As the state prepares for around of wet, cold weather, the California Governor’s Office of Emergency Services (Cal OES) would like to remind California communities of the steps they can take now to stay safe before any flooding occurs.
There are many types of floods that are going to affect California, flood preparedness can help keep you can your family safe:
Know your risks:
While California is celebrated for its many different landscapes, each area comes with its own risk. Where you live will depend on the types of disasters in your area and will affect your emergency plan, evacuation route or shelter-in-place preparations. Assess your local risk HERE.
Do you know disaster ready basics or know how to find those resources? You can find a suite of disaster readiness resources in multiple languages at ListosCalifornia.org/disaster-readiness.
Pack your Go-Bag and Stay Box:
When a disaster hits, you might not have time to gather necessary supplies. Pack a Go Bag now so it’s ready to grab in case of an emergency. That same Go bag can be used as your Stay Kit in case you need to shelter in place. Here are some items to consider:
- Copies of identification and insurance cards
- Contact list
- Local maps
- Medicine and important medical information
- Phone charger and backup battery
- First aid kit
Make a Plan:
Collect contact information
- During an emergency, who do you want to contact?
- It’s also a good idea to include out of town contacts who will not be affected by your local disaster.
Create a basic communication plan
- If you’re split up from your loved ones, how will you get into contact with one another?
- Consider a backup plan or two for your primary method of contact, just in case.
Think about possible evacuation routes—Learn a few ways to get out of your community quickly.
- If there’s a flood in your area, for example, you’ll want to choose an evacuation route that bypasses bodies of water and takes you to higher ground.
- It’s also helpful to learn local street names and get familiar with reading physical maps.
Make a list of meeting places and places to stay
- Think about places you can meet up with your loved ones during different disasters, especially if you’re split up when it happens.
- You can also create a list of possible places to stay if you’re unable to return to your home for a while—this can include a friend’s home away from the disaster area, local shelters, etc.
Determine roles and responsibilities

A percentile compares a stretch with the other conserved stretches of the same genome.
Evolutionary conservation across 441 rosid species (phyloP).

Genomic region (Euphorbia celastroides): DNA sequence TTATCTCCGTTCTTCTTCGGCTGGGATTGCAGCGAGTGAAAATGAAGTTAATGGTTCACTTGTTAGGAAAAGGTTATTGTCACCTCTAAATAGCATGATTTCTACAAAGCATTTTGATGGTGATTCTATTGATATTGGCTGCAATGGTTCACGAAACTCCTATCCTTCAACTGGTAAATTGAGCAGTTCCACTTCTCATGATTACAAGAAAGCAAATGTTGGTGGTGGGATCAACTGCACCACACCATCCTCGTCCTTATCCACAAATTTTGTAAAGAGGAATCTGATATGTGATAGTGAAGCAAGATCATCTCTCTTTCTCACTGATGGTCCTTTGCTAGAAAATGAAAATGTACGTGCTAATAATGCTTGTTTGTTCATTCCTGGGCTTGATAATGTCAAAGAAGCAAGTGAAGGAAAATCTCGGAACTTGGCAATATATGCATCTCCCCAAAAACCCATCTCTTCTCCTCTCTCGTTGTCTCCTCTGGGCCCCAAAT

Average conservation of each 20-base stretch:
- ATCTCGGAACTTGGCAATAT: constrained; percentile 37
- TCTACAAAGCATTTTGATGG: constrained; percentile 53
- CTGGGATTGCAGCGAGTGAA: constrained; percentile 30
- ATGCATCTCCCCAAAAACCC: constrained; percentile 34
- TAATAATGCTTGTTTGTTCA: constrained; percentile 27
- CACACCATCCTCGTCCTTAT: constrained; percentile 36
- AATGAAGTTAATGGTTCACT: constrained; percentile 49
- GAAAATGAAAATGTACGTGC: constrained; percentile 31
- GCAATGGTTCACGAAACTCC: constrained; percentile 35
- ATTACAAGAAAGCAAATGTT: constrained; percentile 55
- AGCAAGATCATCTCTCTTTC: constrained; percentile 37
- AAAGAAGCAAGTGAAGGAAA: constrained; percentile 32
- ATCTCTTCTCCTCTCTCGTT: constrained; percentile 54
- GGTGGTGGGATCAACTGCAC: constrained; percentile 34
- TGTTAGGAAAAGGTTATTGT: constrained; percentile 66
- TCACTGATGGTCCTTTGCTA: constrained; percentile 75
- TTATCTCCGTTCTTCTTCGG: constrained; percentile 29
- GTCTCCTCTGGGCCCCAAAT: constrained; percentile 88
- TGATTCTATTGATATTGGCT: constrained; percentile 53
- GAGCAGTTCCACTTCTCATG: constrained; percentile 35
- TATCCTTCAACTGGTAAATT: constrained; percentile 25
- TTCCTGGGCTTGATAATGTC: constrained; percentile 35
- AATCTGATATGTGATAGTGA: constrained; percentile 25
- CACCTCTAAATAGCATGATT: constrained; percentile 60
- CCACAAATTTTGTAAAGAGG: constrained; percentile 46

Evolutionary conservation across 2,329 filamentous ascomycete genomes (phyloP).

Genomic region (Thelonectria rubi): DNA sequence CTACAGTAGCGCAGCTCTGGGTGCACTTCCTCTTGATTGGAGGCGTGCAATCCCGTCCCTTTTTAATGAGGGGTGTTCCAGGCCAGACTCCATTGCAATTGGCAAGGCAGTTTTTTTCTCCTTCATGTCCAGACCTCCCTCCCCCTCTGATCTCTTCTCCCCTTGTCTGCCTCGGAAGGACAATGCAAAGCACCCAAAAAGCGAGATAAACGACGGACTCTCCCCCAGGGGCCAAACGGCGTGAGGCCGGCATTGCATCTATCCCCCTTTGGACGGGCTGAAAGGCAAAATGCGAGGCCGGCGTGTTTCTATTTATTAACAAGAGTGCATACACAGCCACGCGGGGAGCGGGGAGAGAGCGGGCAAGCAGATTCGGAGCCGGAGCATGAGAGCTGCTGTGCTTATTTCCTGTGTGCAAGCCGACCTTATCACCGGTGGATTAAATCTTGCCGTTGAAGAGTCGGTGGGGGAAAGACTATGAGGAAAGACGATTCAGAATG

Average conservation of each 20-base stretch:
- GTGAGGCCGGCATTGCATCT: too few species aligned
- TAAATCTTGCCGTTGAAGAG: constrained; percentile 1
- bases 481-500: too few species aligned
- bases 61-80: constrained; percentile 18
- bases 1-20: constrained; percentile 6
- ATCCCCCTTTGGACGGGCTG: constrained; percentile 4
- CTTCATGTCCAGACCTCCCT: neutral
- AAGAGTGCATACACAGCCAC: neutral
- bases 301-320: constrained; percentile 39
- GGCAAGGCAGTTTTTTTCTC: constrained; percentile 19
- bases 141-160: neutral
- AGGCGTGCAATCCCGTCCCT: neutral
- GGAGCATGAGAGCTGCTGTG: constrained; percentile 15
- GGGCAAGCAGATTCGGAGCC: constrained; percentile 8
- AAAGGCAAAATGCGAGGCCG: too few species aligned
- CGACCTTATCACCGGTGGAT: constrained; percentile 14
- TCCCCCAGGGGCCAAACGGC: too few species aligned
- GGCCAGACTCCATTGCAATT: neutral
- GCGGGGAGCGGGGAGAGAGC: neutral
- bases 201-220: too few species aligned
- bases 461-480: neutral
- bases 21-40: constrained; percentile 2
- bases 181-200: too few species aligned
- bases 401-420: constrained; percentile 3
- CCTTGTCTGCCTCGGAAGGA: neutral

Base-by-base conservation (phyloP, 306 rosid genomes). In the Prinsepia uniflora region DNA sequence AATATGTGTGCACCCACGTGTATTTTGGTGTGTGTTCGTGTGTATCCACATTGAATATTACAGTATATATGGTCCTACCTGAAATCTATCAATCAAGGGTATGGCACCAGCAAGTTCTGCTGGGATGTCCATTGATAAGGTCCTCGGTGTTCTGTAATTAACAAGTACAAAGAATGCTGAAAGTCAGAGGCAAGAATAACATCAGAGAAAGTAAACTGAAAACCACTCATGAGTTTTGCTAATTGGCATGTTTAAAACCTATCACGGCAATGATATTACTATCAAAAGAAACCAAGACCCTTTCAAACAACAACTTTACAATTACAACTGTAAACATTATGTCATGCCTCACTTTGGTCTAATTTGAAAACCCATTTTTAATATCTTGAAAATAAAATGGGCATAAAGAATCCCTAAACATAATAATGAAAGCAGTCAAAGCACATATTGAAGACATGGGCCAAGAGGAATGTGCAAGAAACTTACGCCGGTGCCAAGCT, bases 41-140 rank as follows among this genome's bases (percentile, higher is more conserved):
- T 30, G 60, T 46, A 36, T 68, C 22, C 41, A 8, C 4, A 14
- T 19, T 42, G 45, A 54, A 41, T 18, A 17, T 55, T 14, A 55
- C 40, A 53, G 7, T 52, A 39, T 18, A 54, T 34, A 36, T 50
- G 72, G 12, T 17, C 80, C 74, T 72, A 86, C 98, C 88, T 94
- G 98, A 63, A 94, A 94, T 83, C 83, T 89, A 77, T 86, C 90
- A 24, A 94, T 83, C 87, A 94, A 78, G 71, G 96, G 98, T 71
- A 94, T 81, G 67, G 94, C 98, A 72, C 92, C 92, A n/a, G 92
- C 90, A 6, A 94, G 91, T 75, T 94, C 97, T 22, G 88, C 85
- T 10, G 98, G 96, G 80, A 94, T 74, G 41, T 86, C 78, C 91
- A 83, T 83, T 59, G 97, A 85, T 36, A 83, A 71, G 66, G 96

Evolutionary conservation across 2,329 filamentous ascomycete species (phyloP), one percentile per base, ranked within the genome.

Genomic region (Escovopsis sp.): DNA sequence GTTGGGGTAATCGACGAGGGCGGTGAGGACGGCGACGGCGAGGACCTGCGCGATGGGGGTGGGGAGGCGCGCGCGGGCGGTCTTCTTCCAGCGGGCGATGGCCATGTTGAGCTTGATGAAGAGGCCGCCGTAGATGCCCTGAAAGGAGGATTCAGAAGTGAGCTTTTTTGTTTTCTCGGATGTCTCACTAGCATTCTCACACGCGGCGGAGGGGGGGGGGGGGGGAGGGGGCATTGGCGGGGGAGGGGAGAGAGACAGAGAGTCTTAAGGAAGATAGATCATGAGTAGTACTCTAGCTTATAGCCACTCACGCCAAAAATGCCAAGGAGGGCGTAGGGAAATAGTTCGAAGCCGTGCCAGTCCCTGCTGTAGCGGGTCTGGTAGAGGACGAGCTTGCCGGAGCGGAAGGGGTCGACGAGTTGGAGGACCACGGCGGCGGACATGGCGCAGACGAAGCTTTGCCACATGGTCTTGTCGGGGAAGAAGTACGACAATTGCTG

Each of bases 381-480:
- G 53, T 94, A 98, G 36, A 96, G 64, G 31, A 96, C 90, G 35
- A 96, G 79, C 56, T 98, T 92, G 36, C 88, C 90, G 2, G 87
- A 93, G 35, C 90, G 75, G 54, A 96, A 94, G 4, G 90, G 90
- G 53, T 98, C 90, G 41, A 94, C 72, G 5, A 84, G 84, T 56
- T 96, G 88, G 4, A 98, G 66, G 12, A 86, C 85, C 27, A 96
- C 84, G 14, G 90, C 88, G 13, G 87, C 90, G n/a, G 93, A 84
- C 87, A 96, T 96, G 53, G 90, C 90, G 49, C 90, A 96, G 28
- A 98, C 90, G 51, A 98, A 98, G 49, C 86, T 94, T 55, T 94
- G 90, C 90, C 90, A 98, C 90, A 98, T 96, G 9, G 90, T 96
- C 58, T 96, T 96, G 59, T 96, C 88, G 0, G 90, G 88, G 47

- Who will be responsible for certain tasks before, during and after an emergency?
- For example, decide ahead of time who should be stocking the Go Bag and Stay Box, handling the pets, choosing the evacuation route, etc.
To get started with pet preparedness plans, consider the type of animal you have, the risks and needs your pet might have and make sure each member of your family is familiar with the plan.
Create an evacuation plan that includes your animals:
- Identify where you will take your pets, including alternate routes and locations.
- Create a contact list of shelters, boarding facilities, hotels, kennels, fairgrounds, and equestrian centers.
- Contact these locations to determine their animal policies.
Assemble a pet emergency kit and store it so it is easily accessible. Include:
- A one-week supply of food, water, medications, and a first aid kit.
- Copies of medical and vaccination records, along with your veterinarian’s contact information.
- Current photos in case your pet becomes lost
Review and Update Your Plan Often:
- Practice your plan with family members to ensure everyone understands their role.
- Refresh your pet emergency kit often, making sure that food and water are fresh, and medication is current.
- Confirm that your pet’s contact information is up to date.
Sign Up for alerts:
Emergency alerts from county or local officials can notify you quickly about life-saving information. Signing up for these free alerts will notify the community about potential disasters, dangers and emergencies and what to do to stay safe. Find local emergency alerts in your community HERE.